Last week, Argentine state prosecutor Alberto Nisman dropped a bombshell when he issued his long-awaited indictment in the 1994 bombing of the Argentine Israel Mutual Association (AMIA) in Buenos Aires. The 502-page report pins the blame for the attack -- which killed 85 and wounded hundreds more in what experts call Latin America's 9/11 -- squarely on the Islamic Republic of Iran. In doing so, it provides a timely reminder that Iran's radical regime is active in the Western Hemisphere and that its presence here is far broader than is commonly understood.
Just how much is still a matter of considerable debate. Iran's activities in the Americas have exploded over the past eight years, propelled in large part by the warm personal ties between outgoing Iranian President Mahmoud Ahmadinejad and recently-deceased Venezuelan strongman Hugo Chavez. Using Venezuela as a gateway into the region, Tehran succeeded in forging strategic partnerships with like-minded governments in Bolivia and Ecuador, and expanding its contacts with Peru, Nicaragua and a number of other regional players.
Despite these gains, however, some experts still tend to see Iran's efforts as little more than an "axis of annoyance." But Nisman's indictment convincingly says otherwise.
Over the past three decades, the Argentine brief alleges, Iran has succeeded in quietly erecting a network of intelligence bases and covert centers that spans no fewer than eight Latin American countries: Brazil, Paraguay, Uruguay, Chile, Colombia, Guyana, Trinidad and Tobago, and Suriname. This infrastructure was instrumental in allowing Iranian proxies to carry out the AMIA bombing, as well as to plot other attacks (such as an unsuccessful 2007 attempt by Guyanese national Abdul Kadir to blow up fuel tanks at New York's John F. Kennedy Airport).
Moreover, Nisman has made clear the network enabling Iran to carry out attacks in the region, or against the United States, isn't simply a relic of history. Rather, there's good reason to believe that it remains both intact and functioning.
In fact, it could soon get even bigger. That is because the Latin American region as a whole is in a state of profound political flux. In Venezuela, Nicolas Maduro, who succeeded Hugo Chavez as president this past April, is presiding over an all-out implosion of the national economy, complete with shortages on commodities such as toilet paper, sugar and flour. Next door in Colombia, the government of President Juan Manuel Santos has embarked upon a complicated and controversial peace process with the extremist FARC militia -- one that could result in the FARC gaining significantly in both political relevance and actual power. Even in Nisman's own Argentina, a new and softer attitude toward Iran has begun to take root, manifested in growing bilateral trade ties and talks of a "truth commission" to reexamine the AMIA case (and, ostensibly, to rewrite history in Tehran's favor). These developments could provide new opportunities for Iran to expand its regional influence and its strategic capabilities.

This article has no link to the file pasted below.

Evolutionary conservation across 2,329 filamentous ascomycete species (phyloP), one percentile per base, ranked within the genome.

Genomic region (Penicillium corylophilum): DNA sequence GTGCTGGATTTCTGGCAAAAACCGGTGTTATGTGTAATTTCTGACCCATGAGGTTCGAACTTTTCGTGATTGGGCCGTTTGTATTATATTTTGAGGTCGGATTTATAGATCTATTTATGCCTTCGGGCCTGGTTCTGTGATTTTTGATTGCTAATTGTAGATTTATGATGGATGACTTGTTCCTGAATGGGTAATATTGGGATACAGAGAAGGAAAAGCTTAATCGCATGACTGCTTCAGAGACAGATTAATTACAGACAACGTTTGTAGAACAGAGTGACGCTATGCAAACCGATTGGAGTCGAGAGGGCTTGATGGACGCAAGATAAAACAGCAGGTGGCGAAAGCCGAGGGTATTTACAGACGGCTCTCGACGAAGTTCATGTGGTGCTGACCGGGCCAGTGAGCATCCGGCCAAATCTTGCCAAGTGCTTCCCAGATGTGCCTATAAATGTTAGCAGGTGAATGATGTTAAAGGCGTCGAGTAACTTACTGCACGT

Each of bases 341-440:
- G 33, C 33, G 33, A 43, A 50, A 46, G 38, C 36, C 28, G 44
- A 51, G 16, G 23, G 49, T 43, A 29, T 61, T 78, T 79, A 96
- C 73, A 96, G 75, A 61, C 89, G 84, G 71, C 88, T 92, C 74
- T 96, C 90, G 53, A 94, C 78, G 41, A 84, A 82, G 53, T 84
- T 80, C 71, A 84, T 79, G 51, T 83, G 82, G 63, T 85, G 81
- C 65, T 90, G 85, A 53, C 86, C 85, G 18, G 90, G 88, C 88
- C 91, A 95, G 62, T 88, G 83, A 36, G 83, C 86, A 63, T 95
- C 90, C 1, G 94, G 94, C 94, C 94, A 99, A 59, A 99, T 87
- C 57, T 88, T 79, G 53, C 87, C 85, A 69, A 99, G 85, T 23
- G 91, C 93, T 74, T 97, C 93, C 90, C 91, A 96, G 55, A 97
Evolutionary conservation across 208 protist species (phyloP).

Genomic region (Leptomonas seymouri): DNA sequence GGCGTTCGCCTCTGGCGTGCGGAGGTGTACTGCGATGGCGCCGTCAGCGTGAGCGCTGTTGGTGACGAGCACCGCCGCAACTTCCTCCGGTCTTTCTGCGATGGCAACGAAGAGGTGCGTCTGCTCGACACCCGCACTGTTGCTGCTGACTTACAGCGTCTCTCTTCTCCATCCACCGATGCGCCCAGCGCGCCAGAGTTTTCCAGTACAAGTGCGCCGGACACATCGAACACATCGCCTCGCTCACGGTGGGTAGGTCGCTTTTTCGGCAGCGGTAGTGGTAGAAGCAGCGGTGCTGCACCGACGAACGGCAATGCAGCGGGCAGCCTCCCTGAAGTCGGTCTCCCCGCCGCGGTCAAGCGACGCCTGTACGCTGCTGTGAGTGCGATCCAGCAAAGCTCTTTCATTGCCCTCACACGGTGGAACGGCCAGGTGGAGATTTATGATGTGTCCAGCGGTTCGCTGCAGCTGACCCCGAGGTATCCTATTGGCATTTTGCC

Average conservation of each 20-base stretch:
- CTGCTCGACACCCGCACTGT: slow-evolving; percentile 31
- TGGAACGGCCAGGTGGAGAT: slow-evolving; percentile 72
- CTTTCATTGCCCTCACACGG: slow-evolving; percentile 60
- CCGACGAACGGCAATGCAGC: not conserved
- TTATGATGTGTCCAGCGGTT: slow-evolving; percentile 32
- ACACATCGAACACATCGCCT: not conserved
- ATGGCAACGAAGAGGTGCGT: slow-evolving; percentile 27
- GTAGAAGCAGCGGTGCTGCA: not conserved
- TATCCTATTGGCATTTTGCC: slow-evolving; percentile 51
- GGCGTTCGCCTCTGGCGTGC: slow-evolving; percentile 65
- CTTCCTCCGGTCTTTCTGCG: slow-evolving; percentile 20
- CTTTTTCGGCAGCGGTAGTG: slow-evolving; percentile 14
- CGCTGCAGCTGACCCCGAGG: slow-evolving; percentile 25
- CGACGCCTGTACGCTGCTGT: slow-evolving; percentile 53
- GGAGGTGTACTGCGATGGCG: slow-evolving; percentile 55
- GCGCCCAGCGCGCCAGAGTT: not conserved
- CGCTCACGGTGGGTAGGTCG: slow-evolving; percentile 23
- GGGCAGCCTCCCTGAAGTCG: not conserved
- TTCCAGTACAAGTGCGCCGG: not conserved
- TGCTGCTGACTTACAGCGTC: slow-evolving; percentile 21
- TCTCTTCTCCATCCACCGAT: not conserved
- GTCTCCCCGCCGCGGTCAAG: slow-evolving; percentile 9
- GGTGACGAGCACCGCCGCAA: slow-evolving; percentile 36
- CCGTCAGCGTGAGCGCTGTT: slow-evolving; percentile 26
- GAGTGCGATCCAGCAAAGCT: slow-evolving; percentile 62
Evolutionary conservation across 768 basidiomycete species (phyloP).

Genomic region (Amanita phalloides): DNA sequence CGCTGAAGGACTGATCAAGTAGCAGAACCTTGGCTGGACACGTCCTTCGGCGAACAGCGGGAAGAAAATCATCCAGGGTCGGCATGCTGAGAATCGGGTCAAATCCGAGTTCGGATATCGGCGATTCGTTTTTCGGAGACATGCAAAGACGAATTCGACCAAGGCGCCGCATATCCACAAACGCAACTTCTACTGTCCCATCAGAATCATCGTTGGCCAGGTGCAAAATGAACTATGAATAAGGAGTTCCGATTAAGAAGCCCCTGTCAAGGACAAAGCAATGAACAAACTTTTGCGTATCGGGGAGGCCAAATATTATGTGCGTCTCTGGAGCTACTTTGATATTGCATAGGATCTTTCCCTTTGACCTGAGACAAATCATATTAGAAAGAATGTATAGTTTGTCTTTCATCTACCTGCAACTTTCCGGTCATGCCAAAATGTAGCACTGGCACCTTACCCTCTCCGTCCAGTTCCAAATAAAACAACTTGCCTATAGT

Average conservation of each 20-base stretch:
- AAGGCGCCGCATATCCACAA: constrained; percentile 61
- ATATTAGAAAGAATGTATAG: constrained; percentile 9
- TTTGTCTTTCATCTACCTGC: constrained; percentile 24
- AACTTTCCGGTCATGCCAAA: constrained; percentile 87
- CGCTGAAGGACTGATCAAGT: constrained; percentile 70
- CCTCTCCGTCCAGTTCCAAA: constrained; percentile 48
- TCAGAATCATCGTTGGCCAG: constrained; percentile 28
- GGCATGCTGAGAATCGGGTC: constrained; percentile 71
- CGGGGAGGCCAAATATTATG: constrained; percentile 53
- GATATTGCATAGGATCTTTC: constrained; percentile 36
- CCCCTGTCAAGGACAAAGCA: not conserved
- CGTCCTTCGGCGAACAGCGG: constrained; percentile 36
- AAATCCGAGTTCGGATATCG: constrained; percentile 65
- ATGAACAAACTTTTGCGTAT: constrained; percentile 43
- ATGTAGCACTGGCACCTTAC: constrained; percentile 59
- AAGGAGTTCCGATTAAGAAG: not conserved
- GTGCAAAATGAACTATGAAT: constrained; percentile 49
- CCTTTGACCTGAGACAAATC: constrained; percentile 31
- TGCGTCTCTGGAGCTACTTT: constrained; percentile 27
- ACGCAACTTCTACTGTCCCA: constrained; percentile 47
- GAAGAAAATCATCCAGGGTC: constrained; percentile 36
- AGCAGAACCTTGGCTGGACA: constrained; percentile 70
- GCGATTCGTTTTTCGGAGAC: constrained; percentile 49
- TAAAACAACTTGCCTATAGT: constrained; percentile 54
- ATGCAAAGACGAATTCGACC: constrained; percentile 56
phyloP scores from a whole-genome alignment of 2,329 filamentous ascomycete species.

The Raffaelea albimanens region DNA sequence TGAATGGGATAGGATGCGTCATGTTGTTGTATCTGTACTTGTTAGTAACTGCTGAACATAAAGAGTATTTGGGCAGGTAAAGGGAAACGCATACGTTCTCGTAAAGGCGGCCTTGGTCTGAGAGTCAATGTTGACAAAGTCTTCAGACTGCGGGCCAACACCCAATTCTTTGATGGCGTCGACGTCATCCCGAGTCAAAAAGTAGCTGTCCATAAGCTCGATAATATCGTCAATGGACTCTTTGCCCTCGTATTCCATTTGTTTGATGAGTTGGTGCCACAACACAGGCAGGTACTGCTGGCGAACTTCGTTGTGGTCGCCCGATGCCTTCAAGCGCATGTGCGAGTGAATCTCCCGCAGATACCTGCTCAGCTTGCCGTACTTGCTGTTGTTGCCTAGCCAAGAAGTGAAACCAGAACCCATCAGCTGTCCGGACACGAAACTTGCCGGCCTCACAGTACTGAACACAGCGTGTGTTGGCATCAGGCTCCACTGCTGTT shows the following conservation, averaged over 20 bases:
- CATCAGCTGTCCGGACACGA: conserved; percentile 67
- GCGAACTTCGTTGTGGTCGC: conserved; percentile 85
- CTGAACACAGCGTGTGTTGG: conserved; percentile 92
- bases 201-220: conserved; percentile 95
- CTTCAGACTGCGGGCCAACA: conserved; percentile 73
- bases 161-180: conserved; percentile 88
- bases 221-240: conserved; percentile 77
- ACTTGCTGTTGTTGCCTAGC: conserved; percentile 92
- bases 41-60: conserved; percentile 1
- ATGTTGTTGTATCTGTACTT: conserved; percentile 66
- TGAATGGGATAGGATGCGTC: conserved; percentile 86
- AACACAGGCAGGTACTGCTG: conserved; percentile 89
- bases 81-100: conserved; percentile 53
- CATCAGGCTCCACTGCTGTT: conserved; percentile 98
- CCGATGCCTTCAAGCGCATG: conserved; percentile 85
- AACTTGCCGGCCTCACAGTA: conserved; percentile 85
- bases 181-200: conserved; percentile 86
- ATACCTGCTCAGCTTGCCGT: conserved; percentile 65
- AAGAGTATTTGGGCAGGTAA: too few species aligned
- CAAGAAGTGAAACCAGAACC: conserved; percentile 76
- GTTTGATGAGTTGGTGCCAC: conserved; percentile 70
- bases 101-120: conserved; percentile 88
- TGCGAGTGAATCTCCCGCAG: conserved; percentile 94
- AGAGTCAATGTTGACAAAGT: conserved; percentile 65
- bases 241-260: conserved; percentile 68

America, meanwhile, is still struggling to craft a coherent response to Iran's regional ambitions. Policymakers in Washington were jolted awake to Iran's activities south of the border in October of 2011, when law enforcement agencies foiled a plot orchestrated by a faction of Iran's Revolutionary Guard Corps operating in South America to assassinate Adel Al-Jubeir, Saudi Arabia's ambassador to the United States, in a Washington, D.C. restaurant.
In response, legislation authored last year by enterprising freshman Rep. Jeff Duncan, R-S.C., mandated that the State Department develop a strategy to "counter Iran in the Western Hemisphere." The bill sailed through Congress and was signed into law by President Obama back in December. But whether that strategy, when it does materialize this summer, will be broad enough to address the extent of Iran's presence in the Western Hemisphere is still very much an open question.
It will need to be. As Nisman's investigation and resulting indictment indicates, the Iranian regime's activities in Latin America are extensive -- and evolving. So is the threat that it poses, both to our allies in the region and to the U.S. homeland itself.